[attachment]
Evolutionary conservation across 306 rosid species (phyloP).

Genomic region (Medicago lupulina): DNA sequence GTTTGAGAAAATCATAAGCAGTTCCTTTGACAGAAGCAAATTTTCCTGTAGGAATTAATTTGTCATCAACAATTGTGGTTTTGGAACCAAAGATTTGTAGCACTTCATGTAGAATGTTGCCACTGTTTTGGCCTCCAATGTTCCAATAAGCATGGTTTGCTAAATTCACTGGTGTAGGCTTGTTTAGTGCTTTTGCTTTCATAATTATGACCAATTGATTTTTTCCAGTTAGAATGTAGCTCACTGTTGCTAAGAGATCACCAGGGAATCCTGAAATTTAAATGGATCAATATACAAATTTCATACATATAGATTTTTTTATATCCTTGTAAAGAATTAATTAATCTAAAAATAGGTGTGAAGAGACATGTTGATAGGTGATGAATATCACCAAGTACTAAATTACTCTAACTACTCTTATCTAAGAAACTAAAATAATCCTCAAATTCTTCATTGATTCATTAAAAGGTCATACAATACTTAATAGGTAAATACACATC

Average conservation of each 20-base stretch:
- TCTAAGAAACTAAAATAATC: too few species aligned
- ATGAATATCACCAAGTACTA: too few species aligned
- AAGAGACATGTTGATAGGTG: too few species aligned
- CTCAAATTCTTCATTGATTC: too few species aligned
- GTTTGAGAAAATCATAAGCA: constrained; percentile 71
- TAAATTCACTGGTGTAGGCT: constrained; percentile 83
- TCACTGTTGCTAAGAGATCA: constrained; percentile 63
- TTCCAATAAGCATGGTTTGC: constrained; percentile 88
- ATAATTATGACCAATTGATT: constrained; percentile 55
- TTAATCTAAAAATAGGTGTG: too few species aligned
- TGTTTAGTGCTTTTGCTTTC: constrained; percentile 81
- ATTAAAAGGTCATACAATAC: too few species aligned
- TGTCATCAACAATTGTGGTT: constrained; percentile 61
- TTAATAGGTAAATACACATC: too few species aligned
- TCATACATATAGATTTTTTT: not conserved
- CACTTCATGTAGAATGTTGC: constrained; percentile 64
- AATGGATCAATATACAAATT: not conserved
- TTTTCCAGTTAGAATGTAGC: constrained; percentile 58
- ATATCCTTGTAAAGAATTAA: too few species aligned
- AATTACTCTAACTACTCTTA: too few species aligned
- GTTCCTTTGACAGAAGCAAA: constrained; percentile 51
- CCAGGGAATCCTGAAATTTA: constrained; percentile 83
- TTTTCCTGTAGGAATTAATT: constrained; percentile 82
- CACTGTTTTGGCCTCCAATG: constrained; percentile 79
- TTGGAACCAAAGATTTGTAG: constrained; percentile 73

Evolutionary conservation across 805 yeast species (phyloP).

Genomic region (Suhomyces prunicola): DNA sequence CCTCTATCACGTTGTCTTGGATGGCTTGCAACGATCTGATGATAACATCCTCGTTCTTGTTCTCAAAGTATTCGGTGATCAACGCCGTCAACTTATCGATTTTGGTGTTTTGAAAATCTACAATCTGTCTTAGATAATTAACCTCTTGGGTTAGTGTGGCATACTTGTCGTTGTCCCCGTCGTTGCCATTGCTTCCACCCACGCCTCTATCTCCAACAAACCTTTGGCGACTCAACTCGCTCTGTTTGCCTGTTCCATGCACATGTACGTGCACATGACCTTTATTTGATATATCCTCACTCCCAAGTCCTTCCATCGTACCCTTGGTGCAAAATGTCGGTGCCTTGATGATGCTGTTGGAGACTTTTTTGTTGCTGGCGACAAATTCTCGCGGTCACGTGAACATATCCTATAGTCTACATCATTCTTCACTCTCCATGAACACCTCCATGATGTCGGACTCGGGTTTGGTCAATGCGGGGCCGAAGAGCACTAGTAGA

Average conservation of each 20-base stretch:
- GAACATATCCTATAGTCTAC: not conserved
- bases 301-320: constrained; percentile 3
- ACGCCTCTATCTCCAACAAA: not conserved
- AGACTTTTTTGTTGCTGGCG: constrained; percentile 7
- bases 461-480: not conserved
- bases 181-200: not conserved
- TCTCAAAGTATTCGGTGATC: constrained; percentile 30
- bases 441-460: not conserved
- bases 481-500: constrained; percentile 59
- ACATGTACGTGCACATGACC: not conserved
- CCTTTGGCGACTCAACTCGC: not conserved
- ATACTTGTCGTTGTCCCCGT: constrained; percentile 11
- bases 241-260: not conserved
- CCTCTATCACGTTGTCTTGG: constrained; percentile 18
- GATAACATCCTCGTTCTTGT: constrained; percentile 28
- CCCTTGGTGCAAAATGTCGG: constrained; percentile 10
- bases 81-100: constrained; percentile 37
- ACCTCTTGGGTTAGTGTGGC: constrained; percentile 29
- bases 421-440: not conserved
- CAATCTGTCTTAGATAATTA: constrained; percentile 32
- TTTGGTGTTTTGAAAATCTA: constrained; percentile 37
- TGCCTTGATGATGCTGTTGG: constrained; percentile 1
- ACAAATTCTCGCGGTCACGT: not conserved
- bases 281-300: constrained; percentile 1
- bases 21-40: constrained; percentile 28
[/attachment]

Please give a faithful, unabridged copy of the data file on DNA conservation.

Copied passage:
Evolutionary conservation across 306 rosid species (phyloP).

Genomic region (Medicago lupulina): DNA sequence GTTTGAGAAAATCATAAGCAGTTCCTTTGACAGAAGCAAATTTTCCTGTAGGAATTAATTTGTCATCAACAATTGTGGTTTTGGAACCAAAGATTTGTAGCACTTCATGTAGAATGTTGCCACTGTTTTGGCCTCCAATGTTCCAATAAGCATGGTTTGCTAAATTCACTGGTGTAGGCTTGTTTAGTGCTTTTGCTTTCATAATTATGACCAATTGATTTTTTCCAGTTAGAATGTAGCTCACTGTTGCTAAGAGATCACCAGGGAATCCTGAAATTTAAATGGATCAATATACAAATTTCATACATATAGATTTTTTTATATCCTTGTAAAGAATTAATTAATCTAAAAATAGGTGTGAAGAGACATGTTGATAGGTGATGAATATCACCAAGTACTAAATTACTCTAACTACTCTTATCTAAGAAACTAAAATAATCCTCAAATTCTTCATTGATTCATTAAAAGGTCATACAATACTTAATAGGTAAATACACATC

Average conservation of each 20-base stretch:
- TCTAAGAAACTAAAATAATC: too few species aligned
- ATGAATATCACCAAGTACTA: too few species aligned
- AAGAGACATGTTGATAGGTG: too few species aligned
- CTCAAATTCTTCATTGATTC: too few species aligned
- GTTTGAGAAAATCATAAGCA: constrained; percentile 71
- TAAATTCACTGGTGTAGGCT: constrained; percentile 83
- TCACTGTTGCTAAGAGATCA: constrained; percentile 63
- TTCCAATAAGCATGGTTTGC: constrained; percentile 88
- ATAATTATGACCAATTGATT: constrained; percentile 55
- TTAATCTAAAAATAGGTGTG: too few species aligned
- TGTTTAGTGCTTTTGCTTTC: constrained; percentile 81
- ATTAAAAGGTCATACAATAC: too few species aligned
- TGTCATCAACAATTGTGGTT: constrained; percentile 61
- TTAATAGGTAAATACACATC: too few species aligned
- TCATACATATAGATTTTTTT: not conserved
- CACTTCATGTAGAATGTTGC: constrained; percentile 64
- AATGGATCAATATACAAATT: not conserved
- TTTTCCAGTTAGAATGTAGC: constrained; percentile 58
- ATATCCTTGTAAAGAATTAA: too few species aligned
- AATTACTCTAACTACTCTTA: too few species aligned
- GTTCCTTTGACAGAAGCAAA: constrained; percentile 51
- CCAGGGAATCCTGAAATTTA: constrained; percentile 83
- TTTTCCTGTAGGAATTAATT: constrained; percentile 82
- CACTGTTTTGGCCTCCAATG: constrained; percentile 79
- TTGGAACCAAAGATTTGTAG: constrained; percentile 73

Evolutionary conservation across 805 yeast species (phyloP).

Genomic region (Suhomyces prunicola): DNA sequence CCTCTATCACGTTGTCTTGGATGGCTTGCAACGATCTGATGATAACATCCTCGTTCTTGTTCTCAAAGTATTCGGTGATCAACGCCGTCAACTTATCGATTTTGGTGTTTTGAAAATCTACAATCTGTCTTAGATAATTAACCTCTTGGGTTAGTGTGGCATACTTGTCGTTGTCCCCGTCGTTGCCATTGCTTCCACCCACGCCTCTATCTCCAACAAACCTTTGGCGACTCAACTCGCTCTGTTTGCCTGTTCCATGCACATGTACGTGCACATGACCTTTATTTGATATATCCTCACTCCCAAGTCCTTCCATCGTACCCTTGGTGCAAAATGTCGGTGCCTTGATGATGCTGTTGGAGACTTTTTTGTTGCTGGCGACAAATTCTCGCGGTCACGTGAACATATCCTATAGTCTACATCATTCTTCACTCTCCATGAACACCTCCATGATGTCGGACTCGGGTTTGGTCAATGCGGGGCCGAAGAGCACTAGTAGA

Average conservation of each 20-base stretch:
- GAACATATCCTATAGTCTAC: not conserved
- bases 301-320: constrained; percentile 3
- ACGCCTCTATCTCCAACAAA: not conserved
- AGACTTTTTTGTTGCTGGCG: constrained; percentile 7
- bases 461-480: not conserved
- bases 181-200: not conserved
- TCTCAAAGTATTCGGTGATC: constrained; percentile 30
- bases 441-460: not conserved
- bases 481-500: constrained; percentile 59
- ACATGTACGTGCACATGACC: not conserved
- CCTTTGGCGACTCAACTCGC: not conserved
- ATACTTGTCGTTGTCCCCGT: constrained; percentile 11
- bases 241-260: not conserved
- CCTCTATCACGTTGTCTTGG: constrained; percentile 18
- GATAACATCCTCGTTCTTGT: constrained; percentile 28
- CCCTTGGTGCAAAATGTCGG: constrained; percentile 10
- bases 81-100: constrained; percentile 37
- ACCTCTTGGGTTAGTGTGGC: constrained; percentile 29
- bases 421-440: not conserved
- CAATCTGTCTTAGATAATTA: constrained; percentile 32
- TTTGGTGTTTTGAAAATCTA: constrained; percentile 37
- TGCCTTGATGATGCTGTTGG: constrained; percentile 1
- ACAAATTCTCGCGGTCACGT: not conserved
- bases 281-300: constrained; percentile 1
- bases 21-40: constrained; percentile 28